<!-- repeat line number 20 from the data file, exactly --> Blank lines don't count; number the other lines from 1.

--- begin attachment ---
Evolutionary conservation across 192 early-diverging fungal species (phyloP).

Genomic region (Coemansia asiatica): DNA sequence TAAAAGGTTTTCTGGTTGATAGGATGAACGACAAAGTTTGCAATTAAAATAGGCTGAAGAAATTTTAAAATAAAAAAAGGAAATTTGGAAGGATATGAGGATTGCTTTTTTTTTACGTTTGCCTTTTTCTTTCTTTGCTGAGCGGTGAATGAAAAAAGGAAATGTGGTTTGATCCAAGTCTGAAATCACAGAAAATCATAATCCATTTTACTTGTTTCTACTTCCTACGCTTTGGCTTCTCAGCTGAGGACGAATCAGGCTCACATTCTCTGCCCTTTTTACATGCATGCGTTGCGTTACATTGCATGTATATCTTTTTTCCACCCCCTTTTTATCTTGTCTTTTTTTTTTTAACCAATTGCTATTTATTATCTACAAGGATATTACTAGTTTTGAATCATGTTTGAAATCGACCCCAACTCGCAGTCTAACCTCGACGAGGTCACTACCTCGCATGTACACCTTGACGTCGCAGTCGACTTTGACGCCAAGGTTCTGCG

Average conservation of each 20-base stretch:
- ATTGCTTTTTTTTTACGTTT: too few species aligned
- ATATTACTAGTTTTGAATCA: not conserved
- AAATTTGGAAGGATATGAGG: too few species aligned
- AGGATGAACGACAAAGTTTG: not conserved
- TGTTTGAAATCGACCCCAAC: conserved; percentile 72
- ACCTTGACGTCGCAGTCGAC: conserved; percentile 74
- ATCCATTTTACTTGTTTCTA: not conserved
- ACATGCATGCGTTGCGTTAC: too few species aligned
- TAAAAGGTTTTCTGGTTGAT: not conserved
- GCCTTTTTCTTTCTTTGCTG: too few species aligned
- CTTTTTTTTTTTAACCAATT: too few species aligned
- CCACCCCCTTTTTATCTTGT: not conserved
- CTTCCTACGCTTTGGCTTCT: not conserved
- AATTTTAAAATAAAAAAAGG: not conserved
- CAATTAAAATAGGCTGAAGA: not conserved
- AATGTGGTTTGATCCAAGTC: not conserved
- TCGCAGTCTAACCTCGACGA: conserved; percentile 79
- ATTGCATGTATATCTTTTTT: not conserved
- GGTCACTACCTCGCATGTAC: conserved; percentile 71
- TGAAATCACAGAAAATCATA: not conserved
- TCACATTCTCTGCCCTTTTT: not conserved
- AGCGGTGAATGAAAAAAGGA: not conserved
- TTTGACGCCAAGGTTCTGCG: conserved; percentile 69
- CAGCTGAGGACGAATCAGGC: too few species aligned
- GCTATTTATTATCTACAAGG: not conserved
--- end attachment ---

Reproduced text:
- TCGCAGTCTAACCTCGACGA: conserved; percentile 79